Coronavirus: UK 'on knife edge' ahead of lockdown easing, scientist warns
The UK remains "on a knife edge" and must act "sensibly" over the summer months to stop a second wave of coronavirus, a scientist has warned.
Sir Jeremy Farrar said he is "worried" about a surge in cases ahead of pubs and restaurants reopening next month.
Home Secretary Priti Patel said people have to be "conscientious" about the risk of a second wave.
She said the city of Leicester could face a localised lockdown after a rise in cases.
Sir Jeremy, a member of the government's Scientific Advisory Group for Emergencies (Sage) and director of the Wellcome Trust, has warned there could be a "very nasty rebound" of the virus in the winter.
He told the BBC's Andrew Marr Show: "We're on a knife edge, it's very precarious the situation, particularly in England at the moment, and I would anticipate we would see an increase in new cases over the coming weeks."
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The warning comes after Prime Minister Boris Johnson announced a major easing of England's lockdown restrictions, to help to reopen the economy. Pubs, restaurants, hotels and many other businesses will welcome back customers from 4 July.
Each UK nation's lockdown measures differ, including varying rules on the reopening of food and drink outlets.
The Welsh government has promised talks with the hospitality sector about a "potential phased" reopening, but no dates have yet been given.
PM's economic recovery plan
Asked about the concerns raised by Sir Jeremy, the home secretary told the BBC that "nothing would be more damaging for our country and for our economy" than a second spike in virus cases, adding that the government's plans to ease measures were "pragmatic and responsible".
Earlier, the PM told the Mail on Sunday that if the virus was a "lightning flash", the UK is about to have the "thunderclap of economic consequences".
Mr Johnson made the comment as he set out his plans for a post-lockdown economic recovery - which will include a new taskforce to look at fast-tracking the building of hospitals, schools and roads.
The UK's coronavirus death toll rose by 36 on Sunday to 43,550. Most of the deaths were in England, while Scotland recorded no new coronavirus deaths for a third consecutive day.
The government's daily figures for virus deaths and new confirmed cases peaked in April and have been falling since then, although the downward trend is slowing.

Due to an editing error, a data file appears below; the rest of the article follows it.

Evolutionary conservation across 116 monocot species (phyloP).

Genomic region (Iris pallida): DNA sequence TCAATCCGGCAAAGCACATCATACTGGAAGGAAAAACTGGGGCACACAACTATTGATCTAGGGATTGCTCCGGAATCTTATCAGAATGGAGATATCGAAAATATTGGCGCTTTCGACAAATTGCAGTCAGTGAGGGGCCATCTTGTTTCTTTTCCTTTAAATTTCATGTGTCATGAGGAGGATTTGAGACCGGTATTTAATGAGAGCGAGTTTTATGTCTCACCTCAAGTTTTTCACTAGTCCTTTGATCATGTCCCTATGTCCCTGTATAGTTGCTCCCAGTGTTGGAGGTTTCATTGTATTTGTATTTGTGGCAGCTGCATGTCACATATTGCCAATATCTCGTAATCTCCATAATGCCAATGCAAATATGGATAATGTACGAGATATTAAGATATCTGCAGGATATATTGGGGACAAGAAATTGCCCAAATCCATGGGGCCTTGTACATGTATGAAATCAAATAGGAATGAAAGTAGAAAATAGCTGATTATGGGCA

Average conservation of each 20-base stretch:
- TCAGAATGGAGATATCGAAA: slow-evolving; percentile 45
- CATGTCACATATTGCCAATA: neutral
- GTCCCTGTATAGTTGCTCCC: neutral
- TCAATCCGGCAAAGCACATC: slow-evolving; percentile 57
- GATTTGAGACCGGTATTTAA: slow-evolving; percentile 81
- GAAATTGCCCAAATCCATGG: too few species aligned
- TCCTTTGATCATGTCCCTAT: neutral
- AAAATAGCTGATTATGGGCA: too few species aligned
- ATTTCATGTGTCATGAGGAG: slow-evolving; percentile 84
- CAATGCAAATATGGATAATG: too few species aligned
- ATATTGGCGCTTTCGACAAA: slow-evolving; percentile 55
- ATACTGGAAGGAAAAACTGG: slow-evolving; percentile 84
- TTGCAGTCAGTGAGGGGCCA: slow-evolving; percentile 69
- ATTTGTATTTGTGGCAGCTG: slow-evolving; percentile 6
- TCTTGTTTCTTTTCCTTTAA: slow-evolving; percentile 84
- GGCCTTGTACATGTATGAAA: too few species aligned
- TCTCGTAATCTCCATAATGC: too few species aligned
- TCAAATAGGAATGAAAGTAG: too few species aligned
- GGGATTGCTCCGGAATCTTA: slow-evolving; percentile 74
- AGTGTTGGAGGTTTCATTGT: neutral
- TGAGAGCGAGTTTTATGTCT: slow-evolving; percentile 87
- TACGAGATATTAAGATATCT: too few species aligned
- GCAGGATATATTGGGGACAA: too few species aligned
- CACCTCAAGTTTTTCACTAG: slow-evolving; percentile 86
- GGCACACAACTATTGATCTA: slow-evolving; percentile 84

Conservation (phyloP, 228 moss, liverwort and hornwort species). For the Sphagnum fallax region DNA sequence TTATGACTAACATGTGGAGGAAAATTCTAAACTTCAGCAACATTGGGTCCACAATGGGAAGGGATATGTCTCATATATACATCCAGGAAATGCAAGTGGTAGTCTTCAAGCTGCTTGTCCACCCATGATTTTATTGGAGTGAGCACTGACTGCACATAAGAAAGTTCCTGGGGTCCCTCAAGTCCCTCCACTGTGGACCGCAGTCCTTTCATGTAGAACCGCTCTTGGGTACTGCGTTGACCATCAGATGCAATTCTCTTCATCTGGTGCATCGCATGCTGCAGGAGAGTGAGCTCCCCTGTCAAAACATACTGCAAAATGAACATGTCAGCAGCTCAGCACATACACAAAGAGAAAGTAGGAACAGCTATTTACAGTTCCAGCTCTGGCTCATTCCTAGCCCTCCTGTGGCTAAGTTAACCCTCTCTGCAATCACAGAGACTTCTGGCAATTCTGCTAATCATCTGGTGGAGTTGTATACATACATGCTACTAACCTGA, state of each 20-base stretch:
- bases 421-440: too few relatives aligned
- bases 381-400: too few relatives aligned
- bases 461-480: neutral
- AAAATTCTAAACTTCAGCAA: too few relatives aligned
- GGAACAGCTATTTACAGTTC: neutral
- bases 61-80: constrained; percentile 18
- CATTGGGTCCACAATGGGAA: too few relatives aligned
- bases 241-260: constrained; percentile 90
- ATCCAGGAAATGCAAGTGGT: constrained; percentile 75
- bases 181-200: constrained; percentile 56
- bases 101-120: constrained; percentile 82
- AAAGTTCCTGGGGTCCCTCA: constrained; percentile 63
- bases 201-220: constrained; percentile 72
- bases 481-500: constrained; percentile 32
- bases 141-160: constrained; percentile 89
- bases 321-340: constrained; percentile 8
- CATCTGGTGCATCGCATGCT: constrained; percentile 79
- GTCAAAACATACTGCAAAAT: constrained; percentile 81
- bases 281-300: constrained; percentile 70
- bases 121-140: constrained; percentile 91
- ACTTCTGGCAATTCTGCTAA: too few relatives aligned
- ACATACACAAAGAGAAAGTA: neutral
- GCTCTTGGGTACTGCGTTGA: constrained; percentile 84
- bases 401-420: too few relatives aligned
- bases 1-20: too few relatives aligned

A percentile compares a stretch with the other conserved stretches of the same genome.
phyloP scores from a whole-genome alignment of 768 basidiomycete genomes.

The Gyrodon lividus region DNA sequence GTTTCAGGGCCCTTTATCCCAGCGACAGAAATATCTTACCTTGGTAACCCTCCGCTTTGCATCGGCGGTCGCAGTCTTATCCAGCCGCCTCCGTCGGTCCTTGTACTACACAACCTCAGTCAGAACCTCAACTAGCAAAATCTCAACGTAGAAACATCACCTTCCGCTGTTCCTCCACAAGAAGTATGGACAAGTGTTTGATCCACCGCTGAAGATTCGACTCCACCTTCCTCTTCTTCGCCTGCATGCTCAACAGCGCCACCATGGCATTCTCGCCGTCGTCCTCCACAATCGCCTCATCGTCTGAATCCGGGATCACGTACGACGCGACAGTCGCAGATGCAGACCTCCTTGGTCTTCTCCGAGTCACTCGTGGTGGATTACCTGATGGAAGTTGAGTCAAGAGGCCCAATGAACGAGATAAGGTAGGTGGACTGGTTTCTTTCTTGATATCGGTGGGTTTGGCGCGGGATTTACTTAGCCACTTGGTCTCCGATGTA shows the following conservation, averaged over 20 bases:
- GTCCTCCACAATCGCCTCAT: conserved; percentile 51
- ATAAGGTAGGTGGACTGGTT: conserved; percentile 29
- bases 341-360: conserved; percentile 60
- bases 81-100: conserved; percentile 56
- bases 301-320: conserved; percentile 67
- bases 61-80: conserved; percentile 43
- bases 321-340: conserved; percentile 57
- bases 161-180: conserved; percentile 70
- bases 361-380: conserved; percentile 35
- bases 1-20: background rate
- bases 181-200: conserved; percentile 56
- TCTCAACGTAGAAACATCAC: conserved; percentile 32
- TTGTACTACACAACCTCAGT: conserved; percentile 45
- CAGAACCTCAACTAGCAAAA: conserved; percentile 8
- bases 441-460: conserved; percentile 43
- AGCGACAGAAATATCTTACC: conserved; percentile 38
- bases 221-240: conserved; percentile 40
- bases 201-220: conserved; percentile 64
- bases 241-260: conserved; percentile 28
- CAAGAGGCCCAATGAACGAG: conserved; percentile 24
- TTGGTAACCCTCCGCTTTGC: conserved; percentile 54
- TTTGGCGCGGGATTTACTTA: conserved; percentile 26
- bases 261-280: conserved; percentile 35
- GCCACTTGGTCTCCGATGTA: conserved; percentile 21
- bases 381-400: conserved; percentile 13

There have been concerns about people gathering around the UK during this week's heatwave, including illegal street parties in London, Manchester and Cardiff, crowded beaches and Liverpool FC fans taking part in mass celebrations.
But Ms Patel encouraged people to go to pubs when they reopen, while urging customers to "be responsible" and follow social distancing and hygiene guidance.
Lockdown easing 'madness'
The West Midlands police and crime commissioner, Labour's David Jamieson, described the decision to reopen pubs in England next Saturday as "pure madness."
He told the BBC he feared peoples' "pent-up feeling" after three months of lockdown would "explode out onto the streets".
Mr Jamieson said senior policing figures disagreed with the government's timetable, and raised their concerns last week in a meeting with the policing minister, Kit Malthouse - but were not listened to.
He said had they been asked, they would have suggested a "mid-week" reopening date so that police could have "built up" to the weekend.
The Home Office said it trusted the public to "comply with more subtle social restrictions" and that there was "no excuse" for disorderly behaviour.
Meanwhile, the home secretary also told Andrew Marr that the government is considering imposing a localised lockdown in Leicester after 658 new cases were recorded in the two weeks to 16 June.
She said she had spoken to Health Secretary Matt Hancock about potentially enforcing a local lockdown, and said "extra support" would be going into the area.
But the city's mayor Sir Peter Soulsby said there was "no immediate prospect" of a lockdown, adding that data from testing was still being analysed.
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